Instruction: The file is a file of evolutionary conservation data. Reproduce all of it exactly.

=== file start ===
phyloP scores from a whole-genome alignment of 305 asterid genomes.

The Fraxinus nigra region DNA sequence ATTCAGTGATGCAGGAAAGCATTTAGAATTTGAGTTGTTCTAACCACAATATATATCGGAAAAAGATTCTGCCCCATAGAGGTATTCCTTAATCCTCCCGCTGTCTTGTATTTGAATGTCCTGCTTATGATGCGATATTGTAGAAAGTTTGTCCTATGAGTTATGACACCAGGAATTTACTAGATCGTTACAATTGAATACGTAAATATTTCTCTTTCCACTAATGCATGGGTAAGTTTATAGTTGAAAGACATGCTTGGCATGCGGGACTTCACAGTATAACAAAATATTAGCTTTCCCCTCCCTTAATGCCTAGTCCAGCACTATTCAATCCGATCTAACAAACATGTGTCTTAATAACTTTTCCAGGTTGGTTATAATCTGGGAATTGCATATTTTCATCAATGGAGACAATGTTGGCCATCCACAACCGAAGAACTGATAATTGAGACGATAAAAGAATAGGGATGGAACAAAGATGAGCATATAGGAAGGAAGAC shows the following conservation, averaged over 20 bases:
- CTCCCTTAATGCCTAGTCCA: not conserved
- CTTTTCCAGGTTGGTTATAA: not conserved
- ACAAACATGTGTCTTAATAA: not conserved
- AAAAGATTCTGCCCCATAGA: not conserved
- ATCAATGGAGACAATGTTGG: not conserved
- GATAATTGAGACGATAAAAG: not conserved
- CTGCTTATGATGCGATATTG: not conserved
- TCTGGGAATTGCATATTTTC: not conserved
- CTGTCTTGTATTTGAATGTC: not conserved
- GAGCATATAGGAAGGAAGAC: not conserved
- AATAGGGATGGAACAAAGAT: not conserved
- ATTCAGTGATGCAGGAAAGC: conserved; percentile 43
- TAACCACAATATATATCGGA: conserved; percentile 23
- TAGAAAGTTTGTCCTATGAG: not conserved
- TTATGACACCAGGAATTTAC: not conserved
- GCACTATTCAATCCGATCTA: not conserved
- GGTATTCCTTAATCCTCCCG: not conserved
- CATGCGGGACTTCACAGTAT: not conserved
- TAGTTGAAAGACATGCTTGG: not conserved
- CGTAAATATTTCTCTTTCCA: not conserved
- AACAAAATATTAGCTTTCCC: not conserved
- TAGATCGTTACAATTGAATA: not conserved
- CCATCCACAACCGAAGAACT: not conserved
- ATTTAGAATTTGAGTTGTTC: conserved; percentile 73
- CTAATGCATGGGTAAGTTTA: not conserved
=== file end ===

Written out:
phyloP scores from a whole-genome alignment of 305 asterid genomes.

The Fraxinus nigra region DNA sequence ATTCAGTGATGCAGGAAAGCATTTAGAATTTGAGTTGTTCTAACCACAATATATATCGGAAAAAGATTCTGCCCCATAGAGGTATTCCTTAATCCTCCCGCTGTCTTGTATTTGAATGTCCTGCTTATGATGCGATATTGTAGAAAGTTTGTCCTATGAGTTATGACACCAGGAATTTACTAGATCGTTACAATTGAATACGTAAATATTTCTCTTTCCACTAATGCATGGGTAAGTTTATAGTTGAAAGACATGCTTGGCATGCGGGACTTCACAGTATAACAAAATATTAGCTTTCCCCTCCCTTAATGCCTAGTCCAGCACTATTCAATCCGATCTAACAAACATGTGTCTTAATAACTTTTCCAGGTTGGTTATAATCTGGGAATTGCATATTTTCATCAATGGAGACAATGTTGGCCATCCACAACCGAAGAACTGATAATTGAGACGATAAAAGAATAGGGATGGAACAAAGATGAGCATATAGGAAGGAAGAC shows the following conservation, averaged over 20 bases:
- CTCCCTTAATGCCTAGTCCA: not conserved
- CTTTTCCAGGTTGGTTATAA: not conserved
- ACAAACATGTGTCTTAATAA: not conserved
- AAAAGATTCTGCCCCATAGA: not conserved
- ATCAATGGAGACAATGTTGG: not conserved
- GATAATTGAGACGATAAAAG: not conserved
- CTGCTTATGATGCGATATTG: not conserved
- TCTGGGAATTGCATATTTTC: not conserved
- CTGTCTTGTATTTGAATGTC: not conserved
- GAGCATATAGGAAGGAAGAC: not conserved
- AATAGGGATGGAACAAAGAT: not conserved
- ATTCAGTGATGCAGGAAAGC: conserved; percentile 43
- TAACCACAATATATATCGGA: conserved; percentile 23
- TAGAAAGTTTGTCCTATGAG: not conserved
- TTATGACACCAGGAATTTAC: not conserved
- GCACTATTCAATCCGATCTA: not conserved
- GGTATTCCTTAATCCTCCCG: not conserved
- CATGCGGGACTTCACAGTAT: not conserved
- TAGTTGAAAGACATGCTTGG: not conserved
- CGTAAATATTTCTCTTTCCA: not conserved
- AACAAAATATTAGCTTTCCC: not conserved
- TAGATCGTTACAATTGAATA: not conserved
- CCATCCACAACCGAAGAACT: not conserved
- ATTTAGAATTTGAGTTGTTC: conserved; percentile 73
- CTAATGCATGGGTAAGTTTA: not conserved